When we build screens and forms, particularly those that contain many items, we can improve the user experience by showing or hiding controls dynamically.
This post demonstrates how to accomplish this based on two example scenarios. In the first example, we'll hide a control based on a checkbox value. In the second example, we'll add a button to toggle the visibility of a screen section.
How to show or hide the control based on a checkbox or toggle
To demonstrate this use case, let's take a form that displays an issue record. The form contains two items - an 'is closed' checkbox, and a 'close date' date picker. The requirement is to only show the 'close date' control when the 'is closed' checkbox is checked.
To accomplish this, we would set the visible property of the 'close date' control (or a parent container control) to the following formula:
The screenshot beneath illustrates this technique, as applied to a standard form with a toggle control. Here, the name of the 'IsClosed' toggle control is DataCardValue15. We reference this control in the visible property of the card control for the 'close date time' field. At runtime, the card will be visible only when the user sets the 'is closed' toggle to true.
How to show or hide the control based on a drop down
In practice, we can adapt this technique to hide the section based on other specific data values. For example, if our screen contains a drop down control with status values, we could hide our target control by setting the visible property to the following formula:
(cboStatus.Selected.Value = "Closed")
How to show or hide a 'hidden' section based on a button click
For this second illustration, let's imagine a screen that contains the details of a property. The underlying record contains many fields. By default, we want the form to show only key details such as the address values. The requirement is to add a 'more' button. When the user clicks this button, the form will show or hide the section.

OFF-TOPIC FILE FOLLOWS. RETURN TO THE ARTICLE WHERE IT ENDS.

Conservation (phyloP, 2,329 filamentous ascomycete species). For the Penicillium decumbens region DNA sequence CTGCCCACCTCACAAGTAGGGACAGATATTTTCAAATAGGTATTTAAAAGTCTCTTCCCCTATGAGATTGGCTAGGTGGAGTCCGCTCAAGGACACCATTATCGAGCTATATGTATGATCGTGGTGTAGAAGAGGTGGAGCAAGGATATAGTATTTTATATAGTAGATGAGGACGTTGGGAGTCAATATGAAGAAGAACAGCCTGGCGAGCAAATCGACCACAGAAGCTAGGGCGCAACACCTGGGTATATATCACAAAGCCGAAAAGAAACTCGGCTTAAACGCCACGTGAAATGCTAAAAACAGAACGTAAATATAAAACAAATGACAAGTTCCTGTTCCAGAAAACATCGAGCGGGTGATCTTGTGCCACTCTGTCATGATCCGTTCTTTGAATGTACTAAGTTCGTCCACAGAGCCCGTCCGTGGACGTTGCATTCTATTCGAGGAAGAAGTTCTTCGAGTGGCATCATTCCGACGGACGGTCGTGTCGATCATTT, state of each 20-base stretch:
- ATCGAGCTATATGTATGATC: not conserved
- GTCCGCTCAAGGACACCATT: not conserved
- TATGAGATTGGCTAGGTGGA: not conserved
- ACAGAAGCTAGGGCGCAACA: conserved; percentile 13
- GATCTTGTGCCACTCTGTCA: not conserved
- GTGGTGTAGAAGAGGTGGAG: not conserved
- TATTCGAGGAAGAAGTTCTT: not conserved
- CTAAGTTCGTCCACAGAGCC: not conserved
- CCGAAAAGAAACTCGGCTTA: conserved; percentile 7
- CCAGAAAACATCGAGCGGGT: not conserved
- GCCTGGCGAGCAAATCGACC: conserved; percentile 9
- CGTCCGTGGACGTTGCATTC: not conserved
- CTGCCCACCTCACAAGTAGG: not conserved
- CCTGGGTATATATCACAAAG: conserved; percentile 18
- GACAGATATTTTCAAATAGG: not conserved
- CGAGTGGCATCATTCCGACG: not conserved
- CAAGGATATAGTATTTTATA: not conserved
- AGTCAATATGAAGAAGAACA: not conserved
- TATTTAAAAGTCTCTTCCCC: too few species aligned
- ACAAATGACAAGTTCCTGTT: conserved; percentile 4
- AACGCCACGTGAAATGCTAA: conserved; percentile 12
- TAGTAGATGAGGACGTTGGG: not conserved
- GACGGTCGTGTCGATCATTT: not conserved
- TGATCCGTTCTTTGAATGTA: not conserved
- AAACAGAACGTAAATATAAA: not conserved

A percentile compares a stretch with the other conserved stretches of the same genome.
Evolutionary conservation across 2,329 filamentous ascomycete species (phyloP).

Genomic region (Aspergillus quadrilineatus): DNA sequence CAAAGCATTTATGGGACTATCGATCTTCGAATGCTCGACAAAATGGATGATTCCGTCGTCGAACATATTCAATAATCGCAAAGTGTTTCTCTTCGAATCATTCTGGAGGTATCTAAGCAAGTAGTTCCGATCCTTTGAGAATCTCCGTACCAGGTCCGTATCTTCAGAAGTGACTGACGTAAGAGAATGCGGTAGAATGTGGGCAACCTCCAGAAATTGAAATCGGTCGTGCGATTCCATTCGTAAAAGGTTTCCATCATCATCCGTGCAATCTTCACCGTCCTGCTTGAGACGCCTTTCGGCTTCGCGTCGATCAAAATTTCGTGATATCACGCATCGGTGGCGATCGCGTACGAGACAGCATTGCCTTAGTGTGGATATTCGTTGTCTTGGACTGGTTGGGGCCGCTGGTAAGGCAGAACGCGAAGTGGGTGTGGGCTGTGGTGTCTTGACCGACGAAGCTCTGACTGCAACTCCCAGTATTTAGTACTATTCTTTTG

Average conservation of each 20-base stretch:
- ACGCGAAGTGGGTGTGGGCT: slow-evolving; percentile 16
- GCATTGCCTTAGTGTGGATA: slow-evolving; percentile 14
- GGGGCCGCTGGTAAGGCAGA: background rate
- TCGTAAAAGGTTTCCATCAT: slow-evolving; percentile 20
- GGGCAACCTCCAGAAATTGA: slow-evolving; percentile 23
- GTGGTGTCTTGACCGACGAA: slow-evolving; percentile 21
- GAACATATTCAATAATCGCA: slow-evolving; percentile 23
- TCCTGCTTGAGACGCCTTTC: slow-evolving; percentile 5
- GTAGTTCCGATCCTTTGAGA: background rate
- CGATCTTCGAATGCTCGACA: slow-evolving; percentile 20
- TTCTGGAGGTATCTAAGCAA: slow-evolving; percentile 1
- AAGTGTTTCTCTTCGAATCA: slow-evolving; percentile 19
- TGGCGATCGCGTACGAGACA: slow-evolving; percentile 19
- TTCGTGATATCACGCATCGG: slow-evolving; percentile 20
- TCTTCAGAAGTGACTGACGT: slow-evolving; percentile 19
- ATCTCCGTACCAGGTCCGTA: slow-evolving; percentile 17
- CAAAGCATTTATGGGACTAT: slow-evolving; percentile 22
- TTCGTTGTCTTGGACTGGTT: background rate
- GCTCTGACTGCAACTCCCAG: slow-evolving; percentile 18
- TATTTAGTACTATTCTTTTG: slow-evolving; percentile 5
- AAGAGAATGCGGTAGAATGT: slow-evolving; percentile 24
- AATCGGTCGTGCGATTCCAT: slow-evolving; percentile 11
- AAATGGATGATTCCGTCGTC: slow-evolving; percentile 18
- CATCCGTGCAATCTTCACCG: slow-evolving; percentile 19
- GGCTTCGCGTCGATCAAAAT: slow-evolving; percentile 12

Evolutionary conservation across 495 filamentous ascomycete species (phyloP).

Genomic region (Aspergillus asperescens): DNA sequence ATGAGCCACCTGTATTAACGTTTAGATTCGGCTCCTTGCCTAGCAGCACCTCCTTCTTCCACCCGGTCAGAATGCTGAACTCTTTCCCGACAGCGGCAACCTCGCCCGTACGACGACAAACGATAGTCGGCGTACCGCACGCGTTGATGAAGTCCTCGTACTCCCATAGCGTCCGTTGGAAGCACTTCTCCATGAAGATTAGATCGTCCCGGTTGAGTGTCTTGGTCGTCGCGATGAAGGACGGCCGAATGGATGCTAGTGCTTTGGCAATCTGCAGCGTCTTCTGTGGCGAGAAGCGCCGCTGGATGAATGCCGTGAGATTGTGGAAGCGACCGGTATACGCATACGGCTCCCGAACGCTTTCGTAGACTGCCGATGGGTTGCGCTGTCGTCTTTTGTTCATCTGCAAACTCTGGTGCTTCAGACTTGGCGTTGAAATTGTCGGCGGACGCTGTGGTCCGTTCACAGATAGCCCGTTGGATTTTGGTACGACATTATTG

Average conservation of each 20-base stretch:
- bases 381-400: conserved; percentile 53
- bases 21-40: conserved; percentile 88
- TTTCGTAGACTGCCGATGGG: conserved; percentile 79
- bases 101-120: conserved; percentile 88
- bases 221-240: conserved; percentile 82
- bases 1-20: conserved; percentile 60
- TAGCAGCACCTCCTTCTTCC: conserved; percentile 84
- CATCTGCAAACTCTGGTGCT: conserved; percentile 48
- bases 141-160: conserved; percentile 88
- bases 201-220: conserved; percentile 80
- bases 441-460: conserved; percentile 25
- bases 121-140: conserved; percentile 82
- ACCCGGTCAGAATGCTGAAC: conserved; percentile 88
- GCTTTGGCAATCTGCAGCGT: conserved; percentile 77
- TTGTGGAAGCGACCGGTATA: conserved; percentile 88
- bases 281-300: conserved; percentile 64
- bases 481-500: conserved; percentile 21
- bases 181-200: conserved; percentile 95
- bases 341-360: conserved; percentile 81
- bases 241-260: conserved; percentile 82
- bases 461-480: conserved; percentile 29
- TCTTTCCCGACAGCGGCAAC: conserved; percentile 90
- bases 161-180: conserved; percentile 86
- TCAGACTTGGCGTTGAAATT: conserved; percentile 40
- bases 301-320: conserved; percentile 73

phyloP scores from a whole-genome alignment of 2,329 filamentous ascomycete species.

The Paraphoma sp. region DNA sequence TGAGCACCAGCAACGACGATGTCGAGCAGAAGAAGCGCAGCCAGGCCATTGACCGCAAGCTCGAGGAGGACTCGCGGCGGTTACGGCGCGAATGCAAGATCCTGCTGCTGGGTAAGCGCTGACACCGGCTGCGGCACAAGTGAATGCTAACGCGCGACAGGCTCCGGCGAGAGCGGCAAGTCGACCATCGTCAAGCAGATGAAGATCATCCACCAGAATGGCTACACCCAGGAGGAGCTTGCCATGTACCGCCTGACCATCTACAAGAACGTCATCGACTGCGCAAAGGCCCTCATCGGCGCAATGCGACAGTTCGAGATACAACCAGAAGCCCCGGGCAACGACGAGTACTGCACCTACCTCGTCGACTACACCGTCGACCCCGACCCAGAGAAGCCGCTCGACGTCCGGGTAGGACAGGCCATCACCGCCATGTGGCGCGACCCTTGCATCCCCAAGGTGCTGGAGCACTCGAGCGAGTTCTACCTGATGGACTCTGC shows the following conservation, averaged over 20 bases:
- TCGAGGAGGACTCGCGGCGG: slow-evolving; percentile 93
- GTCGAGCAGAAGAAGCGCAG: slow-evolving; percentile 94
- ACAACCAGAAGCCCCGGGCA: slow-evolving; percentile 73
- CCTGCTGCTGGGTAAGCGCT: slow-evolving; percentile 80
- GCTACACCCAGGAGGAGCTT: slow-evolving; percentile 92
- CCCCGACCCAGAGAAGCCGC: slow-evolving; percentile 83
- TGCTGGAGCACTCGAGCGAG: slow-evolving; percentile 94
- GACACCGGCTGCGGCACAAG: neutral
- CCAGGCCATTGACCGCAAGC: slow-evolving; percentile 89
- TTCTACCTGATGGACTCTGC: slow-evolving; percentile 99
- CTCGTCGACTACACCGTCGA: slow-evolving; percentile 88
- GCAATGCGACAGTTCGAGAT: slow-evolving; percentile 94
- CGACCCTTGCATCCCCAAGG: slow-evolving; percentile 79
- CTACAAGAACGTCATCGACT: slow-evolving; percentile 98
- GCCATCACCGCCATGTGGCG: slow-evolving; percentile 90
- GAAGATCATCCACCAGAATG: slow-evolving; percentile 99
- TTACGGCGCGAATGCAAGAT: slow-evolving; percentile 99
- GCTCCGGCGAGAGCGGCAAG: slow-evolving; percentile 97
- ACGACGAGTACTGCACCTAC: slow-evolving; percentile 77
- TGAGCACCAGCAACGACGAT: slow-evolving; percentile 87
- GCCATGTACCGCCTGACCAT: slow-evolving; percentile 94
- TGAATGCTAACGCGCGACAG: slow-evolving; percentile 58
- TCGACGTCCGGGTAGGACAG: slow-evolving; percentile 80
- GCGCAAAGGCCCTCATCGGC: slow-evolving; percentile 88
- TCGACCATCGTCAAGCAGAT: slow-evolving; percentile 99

The standard way to accomplish this is to base the visibility of the additional section on a variable. By default, this variable will be false. The OnSelect property of the button makes the hidden section visible by setting this variable to true.
The first step is to declare a variable. We can do this by applying the following formula to the OnVisible property of the screen. This declares a variable called locMoreVisible, with a value of false:
Next, we set the the visible property of the hidden section to the formula beneath.
To build the button that makes this section visible, we add a button to the screen and set the OnSelect property to the following:
The screenshot beneath illustrates this technique. On this screen, there are two display forms. The top form shows the address details only. The bottom form shows additional details, and this is the control that the 'show more' button reveals.
How to toggle the visibility of a section based on a button click
We can adapt the logic from above to toggle the visibility of the extra/hidden section based on the button click.
To do this, we modify the OnSelect property of the button to the following. This sets the value of the locMoreVisible variable to the logical negative of the current value:
Next, we can set the text property of the button to the following:
If(locMoreVisible, "Hide", "Show")
At runtime, the user can now click the button to toggle the visibility of the hidden section. The text on the button will display the value "Show" or "Hide", depending on the value of the variable.
When we build screens and forms, we can improve the user experience by showing or hiding controls dynamically.This post highlighted how to accomplish this by setting the visible property of controls based either on the value of another control, or based on a variable.